Cytomegalovirus ( CMV ) is a risk factor for patient and graft survival after kidney transplantation.
Researchers at University Transplantation-Center ( UTC ), Hamburg ( Germany ), retrospectively analyzed risk factors for Cytomegalovirus infection in 348 patients who received a kidney transplant donated after brain death ( n=232 ) or by living donation ( n=116 ) between 2008 and 2013.
Of the 348 patients analyzed 91 received a mammalian target of rapamycin inhibitor (mTORi)- based immunosuppressive regimen.
A total of 266 patients were treated with standard immunosuppression ( Group 1 ) consisting of Basiliximab induction, calcineurin inhibitor ( CNI ), and either Mycophenolic acid ( MPA, n=219) or Everolimus [ Certican ] ( n=47 ).
They also included 82 patients received more intense immunosuppression ( Group 2 ) with lymphocyte depletion, calcineurin inhibitor, plus either Mycophenolic acid ( n=38 ) or Everolimus ( n=44 ).
Only patients in the high-risk constellation received Cytomegalovirus prophylaxis in Group 1, while all patients in Group 2 received prophylaxis for 6 month.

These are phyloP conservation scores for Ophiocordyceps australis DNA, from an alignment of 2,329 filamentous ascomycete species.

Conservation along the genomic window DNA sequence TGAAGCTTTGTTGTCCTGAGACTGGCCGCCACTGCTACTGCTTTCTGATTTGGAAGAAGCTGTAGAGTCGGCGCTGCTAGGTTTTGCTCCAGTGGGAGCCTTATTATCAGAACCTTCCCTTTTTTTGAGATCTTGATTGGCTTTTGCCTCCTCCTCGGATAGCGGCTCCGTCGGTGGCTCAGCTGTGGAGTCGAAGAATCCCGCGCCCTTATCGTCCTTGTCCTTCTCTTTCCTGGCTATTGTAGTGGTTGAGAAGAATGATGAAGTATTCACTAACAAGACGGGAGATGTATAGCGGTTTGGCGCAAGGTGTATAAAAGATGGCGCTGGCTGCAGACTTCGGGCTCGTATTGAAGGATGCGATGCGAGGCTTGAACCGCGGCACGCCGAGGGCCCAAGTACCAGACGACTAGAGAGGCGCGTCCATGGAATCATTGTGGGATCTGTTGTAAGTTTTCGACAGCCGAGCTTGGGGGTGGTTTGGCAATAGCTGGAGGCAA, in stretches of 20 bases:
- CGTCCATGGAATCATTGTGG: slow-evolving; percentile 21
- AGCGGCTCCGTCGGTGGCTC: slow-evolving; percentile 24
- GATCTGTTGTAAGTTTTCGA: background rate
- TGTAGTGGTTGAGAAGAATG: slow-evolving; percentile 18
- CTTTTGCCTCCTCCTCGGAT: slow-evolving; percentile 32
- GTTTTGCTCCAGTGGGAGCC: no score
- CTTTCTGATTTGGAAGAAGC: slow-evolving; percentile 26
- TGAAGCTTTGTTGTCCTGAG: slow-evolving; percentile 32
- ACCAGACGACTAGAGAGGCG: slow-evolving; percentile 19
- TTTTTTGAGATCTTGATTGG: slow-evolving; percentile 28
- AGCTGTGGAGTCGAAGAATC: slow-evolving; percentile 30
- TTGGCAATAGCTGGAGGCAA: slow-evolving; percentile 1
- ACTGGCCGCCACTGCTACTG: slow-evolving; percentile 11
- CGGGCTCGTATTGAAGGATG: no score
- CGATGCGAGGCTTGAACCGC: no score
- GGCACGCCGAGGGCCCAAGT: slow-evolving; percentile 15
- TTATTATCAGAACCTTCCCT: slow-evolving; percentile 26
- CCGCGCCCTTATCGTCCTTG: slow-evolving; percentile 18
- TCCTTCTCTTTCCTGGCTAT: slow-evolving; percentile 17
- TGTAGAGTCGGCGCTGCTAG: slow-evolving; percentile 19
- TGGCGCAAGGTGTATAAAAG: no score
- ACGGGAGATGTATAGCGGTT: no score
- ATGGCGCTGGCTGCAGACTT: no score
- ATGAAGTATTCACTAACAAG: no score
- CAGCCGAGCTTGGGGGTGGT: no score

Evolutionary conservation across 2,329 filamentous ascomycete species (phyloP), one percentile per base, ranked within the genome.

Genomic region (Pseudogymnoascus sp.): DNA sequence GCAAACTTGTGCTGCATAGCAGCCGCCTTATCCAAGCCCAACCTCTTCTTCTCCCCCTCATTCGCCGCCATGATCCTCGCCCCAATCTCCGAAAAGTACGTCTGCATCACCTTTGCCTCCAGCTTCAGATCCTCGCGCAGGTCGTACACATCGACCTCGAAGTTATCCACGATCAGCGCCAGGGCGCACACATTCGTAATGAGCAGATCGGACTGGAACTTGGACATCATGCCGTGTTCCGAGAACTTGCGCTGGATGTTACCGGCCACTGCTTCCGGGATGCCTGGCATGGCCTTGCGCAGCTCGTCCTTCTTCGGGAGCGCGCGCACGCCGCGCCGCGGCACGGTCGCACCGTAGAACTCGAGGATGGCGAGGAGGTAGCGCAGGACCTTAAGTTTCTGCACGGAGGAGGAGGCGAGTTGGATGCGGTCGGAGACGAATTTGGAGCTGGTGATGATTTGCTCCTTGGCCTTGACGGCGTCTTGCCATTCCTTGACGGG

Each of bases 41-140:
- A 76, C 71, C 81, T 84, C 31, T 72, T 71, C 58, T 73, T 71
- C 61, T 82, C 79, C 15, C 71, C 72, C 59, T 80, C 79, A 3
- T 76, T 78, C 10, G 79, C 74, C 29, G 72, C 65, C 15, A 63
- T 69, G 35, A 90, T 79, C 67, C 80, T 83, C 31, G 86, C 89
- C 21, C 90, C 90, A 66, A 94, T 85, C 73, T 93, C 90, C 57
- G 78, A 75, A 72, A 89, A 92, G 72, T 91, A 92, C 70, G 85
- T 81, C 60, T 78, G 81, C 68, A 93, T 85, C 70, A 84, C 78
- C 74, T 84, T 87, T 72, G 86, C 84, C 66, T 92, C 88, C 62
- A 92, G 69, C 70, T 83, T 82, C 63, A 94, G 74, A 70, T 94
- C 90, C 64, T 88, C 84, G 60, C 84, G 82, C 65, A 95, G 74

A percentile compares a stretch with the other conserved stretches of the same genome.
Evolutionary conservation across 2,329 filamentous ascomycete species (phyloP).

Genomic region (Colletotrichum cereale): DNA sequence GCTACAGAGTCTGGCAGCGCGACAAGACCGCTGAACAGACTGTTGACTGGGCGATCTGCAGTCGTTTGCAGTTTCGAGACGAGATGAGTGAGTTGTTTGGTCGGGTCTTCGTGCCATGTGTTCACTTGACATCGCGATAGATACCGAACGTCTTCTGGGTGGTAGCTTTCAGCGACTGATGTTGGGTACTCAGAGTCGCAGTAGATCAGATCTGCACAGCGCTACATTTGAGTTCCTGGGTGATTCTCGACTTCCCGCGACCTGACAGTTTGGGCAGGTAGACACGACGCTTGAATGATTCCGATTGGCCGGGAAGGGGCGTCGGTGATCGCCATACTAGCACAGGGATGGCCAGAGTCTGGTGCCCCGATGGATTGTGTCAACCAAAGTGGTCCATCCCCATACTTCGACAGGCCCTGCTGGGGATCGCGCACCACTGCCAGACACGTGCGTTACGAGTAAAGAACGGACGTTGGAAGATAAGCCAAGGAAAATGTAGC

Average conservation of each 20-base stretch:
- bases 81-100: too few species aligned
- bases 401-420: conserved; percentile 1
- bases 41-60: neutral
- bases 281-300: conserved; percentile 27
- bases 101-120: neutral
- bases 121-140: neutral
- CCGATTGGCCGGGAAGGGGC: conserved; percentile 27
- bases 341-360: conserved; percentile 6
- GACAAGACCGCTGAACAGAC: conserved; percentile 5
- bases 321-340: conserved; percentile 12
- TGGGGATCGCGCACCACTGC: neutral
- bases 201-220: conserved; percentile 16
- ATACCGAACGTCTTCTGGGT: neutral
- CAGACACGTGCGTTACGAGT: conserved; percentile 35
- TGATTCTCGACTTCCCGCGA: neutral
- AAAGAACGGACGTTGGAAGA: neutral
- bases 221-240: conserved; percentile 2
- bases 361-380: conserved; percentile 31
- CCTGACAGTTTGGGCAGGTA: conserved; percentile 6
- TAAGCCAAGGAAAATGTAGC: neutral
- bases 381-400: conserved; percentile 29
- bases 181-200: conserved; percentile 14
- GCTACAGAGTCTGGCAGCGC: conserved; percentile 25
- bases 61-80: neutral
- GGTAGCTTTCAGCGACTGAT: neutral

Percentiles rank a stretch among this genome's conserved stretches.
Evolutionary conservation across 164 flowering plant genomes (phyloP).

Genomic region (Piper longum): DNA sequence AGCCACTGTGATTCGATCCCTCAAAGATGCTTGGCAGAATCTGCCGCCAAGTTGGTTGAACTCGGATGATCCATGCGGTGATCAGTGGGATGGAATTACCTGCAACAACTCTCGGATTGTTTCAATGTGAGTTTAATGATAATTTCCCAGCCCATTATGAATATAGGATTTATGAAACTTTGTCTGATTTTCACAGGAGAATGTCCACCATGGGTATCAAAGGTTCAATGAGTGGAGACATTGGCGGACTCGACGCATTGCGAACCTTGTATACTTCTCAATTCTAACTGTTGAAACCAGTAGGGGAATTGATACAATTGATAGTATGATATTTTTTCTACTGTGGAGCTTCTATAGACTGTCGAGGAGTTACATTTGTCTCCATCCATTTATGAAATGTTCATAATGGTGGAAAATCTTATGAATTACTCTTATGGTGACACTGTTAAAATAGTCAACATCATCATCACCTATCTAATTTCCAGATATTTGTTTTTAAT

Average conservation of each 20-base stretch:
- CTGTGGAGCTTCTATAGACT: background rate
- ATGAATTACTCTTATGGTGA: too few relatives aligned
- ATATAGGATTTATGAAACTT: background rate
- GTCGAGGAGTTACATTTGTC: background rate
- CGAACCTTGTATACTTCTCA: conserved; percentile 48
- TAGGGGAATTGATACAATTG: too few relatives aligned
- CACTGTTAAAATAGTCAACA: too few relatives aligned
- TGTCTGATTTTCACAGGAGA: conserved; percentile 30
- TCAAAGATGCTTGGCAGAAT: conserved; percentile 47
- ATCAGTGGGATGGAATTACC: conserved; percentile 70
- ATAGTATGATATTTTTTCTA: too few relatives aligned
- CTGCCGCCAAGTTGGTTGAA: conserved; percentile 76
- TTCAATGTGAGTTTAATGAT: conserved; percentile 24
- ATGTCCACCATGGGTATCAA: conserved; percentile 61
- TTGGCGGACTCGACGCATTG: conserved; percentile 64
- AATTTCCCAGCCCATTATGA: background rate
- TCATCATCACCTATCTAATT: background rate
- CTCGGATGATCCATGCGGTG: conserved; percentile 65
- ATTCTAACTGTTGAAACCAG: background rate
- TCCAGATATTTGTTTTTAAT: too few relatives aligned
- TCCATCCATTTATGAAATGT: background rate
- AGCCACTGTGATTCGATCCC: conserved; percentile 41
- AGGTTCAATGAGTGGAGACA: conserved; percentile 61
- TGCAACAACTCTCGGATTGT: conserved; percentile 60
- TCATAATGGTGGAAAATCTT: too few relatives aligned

The overall rate of Cytomegalovirus infections was low with 10.1% in all patients.
Despite the different prophylaxis strategies applied, no difference was seen in Cytomegalovirus infections between Group 1 ( 10.9% ) and Group 2 ( 13.6% ).
A multivariate analysis revealed that patients on Everolimus had fewer Cytomegalovirus complications compared with patients on MPA ( P = 0.013, odds ratio [ OR ] 4.8, confidence interval [ CI ] 1.4-16.5 ).
Donor and recipient age more than 65 years was an independent risk factor ( P = 0.002, OR=3.2, CI 1.5-6.7 ) for Cytomegalovirus infections.
Patients with Cytomegalovirus infections had significantly worse graft function after 2 years ( P = 0.001 ).
In conclusion, Cytomegalovirus is a significant risk factor for long-term graft outcome.
Patients treated with Everolimus developed fewer Cytomegalovirus complications compared to patients on MPA.
The use of mTORi is useful in patients at high risk of developing Cytomegalovirus infections. ( Xagena )
Radtke J et al, Transpl Infect Dis 2015; Epub ahead of print